Liquidity Crises in Emerging Markets: Theory and Policy
We build a model of financial sector illiquidity in an open economy. Illiquidity defined as a situation in which a country's consolidated financial system has potential short-term obligations in foreign currency that exceed the amount of foreign currency it can have access to on short notice can be associated with self fulfilling bank and/or currency crises. We focus on the policy implications of the model, and study the role of capital inflows and the maturity of external debt, the way in which real exchange rate depreciation can transmit and magnify the effects of bank illiquidity, options for financial regulation, the role of debt and deficits, and the implications of adopting different exchange rate regimes.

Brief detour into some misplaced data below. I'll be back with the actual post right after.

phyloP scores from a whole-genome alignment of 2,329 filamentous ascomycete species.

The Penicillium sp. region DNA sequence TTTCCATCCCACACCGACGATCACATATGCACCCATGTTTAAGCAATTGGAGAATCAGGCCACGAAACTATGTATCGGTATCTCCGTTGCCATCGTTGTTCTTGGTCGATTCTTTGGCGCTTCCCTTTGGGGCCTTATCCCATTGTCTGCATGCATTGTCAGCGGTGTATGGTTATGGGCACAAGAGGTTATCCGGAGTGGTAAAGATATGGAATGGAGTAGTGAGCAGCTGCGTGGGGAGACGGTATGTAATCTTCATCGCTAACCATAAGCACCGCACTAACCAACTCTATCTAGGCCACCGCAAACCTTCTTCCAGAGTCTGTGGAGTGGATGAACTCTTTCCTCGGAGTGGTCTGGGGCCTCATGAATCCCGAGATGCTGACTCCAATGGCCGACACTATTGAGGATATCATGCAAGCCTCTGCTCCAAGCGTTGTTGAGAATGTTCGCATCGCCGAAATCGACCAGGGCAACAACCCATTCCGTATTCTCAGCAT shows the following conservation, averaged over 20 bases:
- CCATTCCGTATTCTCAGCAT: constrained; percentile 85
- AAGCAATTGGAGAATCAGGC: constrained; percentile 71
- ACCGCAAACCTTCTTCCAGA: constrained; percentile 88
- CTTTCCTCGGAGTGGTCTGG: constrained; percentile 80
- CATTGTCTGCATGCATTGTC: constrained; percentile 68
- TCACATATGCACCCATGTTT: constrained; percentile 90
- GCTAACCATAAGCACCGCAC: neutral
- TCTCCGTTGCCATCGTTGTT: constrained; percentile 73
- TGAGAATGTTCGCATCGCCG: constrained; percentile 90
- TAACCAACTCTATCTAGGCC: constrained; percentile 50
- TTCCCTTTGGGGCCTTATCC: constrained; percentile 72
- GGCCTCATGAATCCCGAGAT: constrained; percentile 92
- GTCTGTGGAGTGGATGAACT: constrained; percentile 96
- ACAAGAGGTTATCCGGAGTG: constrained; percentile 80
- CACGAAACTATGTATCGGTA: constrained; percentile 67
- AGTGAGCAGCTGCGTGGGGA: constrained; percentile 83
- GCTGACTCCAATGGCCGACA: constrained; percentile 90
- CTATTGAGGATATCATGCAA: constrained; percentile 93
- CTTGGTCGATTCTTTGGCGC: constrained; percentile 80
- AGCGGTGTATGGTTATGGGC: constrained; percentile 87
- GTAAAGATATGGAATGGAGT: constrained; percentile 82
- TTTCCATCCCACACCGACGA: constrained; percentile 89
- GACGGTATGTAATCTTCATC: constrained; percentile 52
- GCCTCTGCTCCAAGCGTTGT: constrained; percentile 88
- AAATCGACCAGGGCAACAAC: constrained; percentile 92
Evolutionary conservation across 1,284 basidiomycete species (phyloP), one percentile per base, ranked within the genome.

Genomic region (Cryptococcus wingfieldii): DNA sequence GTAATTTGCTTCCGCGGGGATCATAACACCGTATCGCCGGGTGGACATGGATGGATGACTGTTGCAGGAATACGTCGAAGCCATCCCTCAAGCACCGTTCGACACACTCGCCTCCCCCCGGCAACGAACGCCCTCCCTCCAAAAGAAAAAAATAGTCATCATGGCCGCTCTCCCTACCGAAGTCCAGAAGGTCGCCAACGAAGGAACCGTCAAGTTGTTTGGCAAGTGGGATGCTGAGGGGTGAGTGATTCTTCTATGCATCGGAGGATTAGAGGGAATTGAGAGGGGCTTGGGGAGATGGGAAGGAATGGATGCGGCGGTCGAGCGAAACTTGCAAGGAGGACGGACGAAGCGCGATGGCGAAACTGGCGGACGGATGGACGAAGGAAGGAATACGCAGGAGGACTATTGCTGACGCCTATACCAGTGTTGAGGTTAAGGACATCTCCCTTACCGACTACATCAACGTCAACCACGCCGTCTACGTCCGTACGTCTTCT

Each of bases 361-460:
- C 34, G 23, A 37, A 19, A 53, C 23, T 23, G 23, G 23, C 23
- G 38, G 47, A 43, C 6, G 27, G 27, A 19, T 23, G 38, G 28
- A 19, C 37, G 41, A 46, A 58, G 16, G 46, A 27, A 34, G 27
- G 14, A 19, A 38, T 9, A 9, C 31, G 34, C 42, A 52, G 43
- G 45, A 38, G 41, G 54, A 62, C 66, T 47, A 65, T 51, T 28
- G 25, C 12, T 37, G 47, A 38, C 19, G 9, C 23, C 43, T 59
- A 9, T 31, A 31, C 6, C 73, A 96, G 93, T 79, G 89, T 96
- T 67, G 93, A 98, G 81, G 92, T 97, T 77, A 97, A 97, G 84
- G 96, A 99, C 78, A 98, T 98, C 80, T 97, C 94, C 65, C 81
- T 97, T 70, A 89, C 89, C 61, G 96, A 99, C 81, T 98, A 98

Liquidity Crises in Emerging Markets: Theory and Policy, Roberto Chang, Andrés Velasco. in NBER Macroeconomics Annual 1999, Volume 14, Bernanke and Rotemberg. 2000
Roberto Chang & Andrés Velasco, 1999. "Liquidity Crises in Emerging Markets: Theory and Policy," NBER/Macroeconomics Annual, vol 14(1), pages 11-58.